The National Gallery, London, England

(1824-Present) Biography

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Mystic Nativity
Sandro Botticelli

379 USD

Venus and Mars
Sandro Botticelli

335 USD

The Virgin and Child (1488)
Sandro Botticelli

261 USD

The Virgin and Child (1485)
Sandro Botticelli

254 USD
The Virgin and Child with a Pomegranate
Sandro Botticelli

243 USD
The Hay Wain
John Constable

387 USD
The Cornfield
John Constable

354 USD
Miss La La at the Cirque Fernando
Edgar Degas

270 USD
Wheat Field with Cypresses
(London version)

Vincent Van Gogh

242 USD
Vase with Fifteen Sunflowers
Vincent Van Gogh

224 USD
The Madonna of the Pinks

245 USD
The Madonna and Child with the Infant Baptist

248 USD
Portrait of Pope Julius II

259 USD
Madame Paul-Sigisbert Moitessier Seated
Jean-Auguste-Dominique Ingres

301 USD
The Supper at Emmaus
277 USD
George Stubbs
307 USD

A View of Het Steen in the
Early Morning

Peter Paul Rubens
465 USD

The Judgment of Paris
Peter Paul Rubens
587 USD

The Skiff
Pierre-Auguste Renoir
223 USD

The Umbrellas
Pierre-Auguste Renoir
286 USD

The Japanese Bridge
(The Water-Lily Pond)

Claude Monet
301 USD

Music in the Tuileries
Edouard Manet
358 USD

Portrait of Eva Gonzales in
Manet's Studio

Edouard Manet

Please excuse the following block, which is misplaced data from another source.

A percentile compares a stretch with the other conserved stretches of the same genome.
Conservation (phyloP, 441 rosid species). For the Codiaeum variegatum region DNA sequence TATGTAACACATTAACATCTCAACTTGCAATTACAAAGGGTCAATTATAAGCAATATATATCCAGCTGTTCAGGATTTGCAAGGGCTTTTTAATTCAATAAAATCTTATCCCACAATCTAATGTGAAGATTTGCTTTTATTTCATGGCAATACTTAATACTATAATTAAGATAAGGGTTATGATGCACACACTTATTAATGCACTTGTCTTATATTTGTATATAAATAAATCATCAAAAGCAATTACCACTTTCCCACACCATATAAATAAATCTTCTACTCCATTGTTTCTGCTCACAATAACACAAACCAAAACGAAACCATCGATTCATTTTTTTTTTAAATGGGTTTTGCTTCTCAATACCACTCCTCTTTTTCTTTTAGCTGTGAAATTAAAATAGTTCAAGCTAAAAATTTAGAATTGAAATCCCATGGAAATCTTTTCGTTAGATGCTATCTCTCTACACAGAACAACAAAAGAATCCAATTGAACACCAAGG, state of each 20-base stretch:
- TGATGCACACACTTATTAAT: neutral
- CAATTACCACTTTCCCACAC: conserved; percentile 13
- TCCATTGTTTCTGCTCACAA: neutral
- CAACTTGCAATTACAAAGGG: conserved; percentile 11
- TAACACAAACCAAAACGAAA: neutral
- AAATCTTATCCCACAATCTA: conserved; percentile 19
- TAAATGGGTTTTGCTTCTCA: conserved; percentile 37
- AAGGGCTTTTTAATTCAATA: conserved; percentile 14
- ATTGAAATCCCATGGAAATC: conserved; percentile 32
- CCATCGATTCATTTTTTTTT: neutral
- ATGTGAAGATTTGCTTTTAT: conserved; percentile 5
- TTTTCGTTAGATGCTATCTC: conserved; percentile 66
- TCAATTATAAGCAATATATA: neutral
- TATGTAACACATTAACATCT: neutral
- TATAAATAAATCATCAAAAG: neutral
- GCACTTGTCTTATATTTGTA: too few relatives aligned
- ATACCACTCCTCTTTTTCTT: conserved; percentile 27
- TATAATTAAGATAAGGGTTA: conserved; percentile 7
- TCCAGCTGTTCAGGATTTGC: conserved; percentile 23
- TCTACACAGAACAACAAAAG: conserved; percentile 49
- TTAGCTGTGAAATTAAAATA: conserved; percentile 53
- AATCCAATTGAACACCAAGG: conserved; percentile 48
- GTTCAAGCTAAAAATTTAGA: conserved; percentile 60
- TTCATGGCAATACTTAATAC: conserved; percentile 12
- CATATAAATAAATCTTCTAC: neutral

303 USD

Pan and Syrinx
François Boucher

271 USD

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The National Gallery is an art museum in Trafalgar Square in the City of Westminster, in Central London. Founded in 1824, it houses a collection of over 2,300 paintings dating from the mid-13th century to 1900. The Gallery is an exempt charity, and a non-departmental public body of the Department for Culture, Media and Sport. Its collection belongs to the public of the United Kingdom and entry to the main collection is free of charge. It is among the most visited art museums in the world, after the Musée du Louvre, the British Museum, and the Metropolitan Museum of Art.

Unlike comparable museums in continental Europe, the National Gallery was not formed by nationalising an existing royal or princely art collection. It came into being when the British government bought 38 paintings from the heirs of John Julius Angerstein, an insurance broker and patron of the arts, in 1824. After that initial purchase the Gallery was shaped mainly by its early directors, notably Sir Charles Lock Eastlake, and by private donations, which comprise two-thirds of the collection. The resulting collection is small in size, compared with many European national galleries, but encyclopaedic in scope; most major developments in Western painting "from Giotto to Cézanne" are represented with important works. It used to be claimed that this was one of the few national galleries that had all its works on permanent exhibition, but this is no longer the case.

The present building, the third to house the National Gallery, was designed by William Wilkins from 1832 to 1838. Only the façade onto Trafalgar Square remains essentially unchanged from this time, as the building has been expanded piecemeal throughout its history. Wilkins's building was often criticised for the perceived weaknesses of its design and for its lack of space; the latter problem led to the establishment of the Tate Gallery for British art in 1897. The Sainsbury Wing, an extension to the west by Robert Venturi and Denise Scott Brown, is a notable example of Postmodernist architecture in Britain. The current Director of the National Gallery is Gabriele Finaldi. 

Source: Wikipedia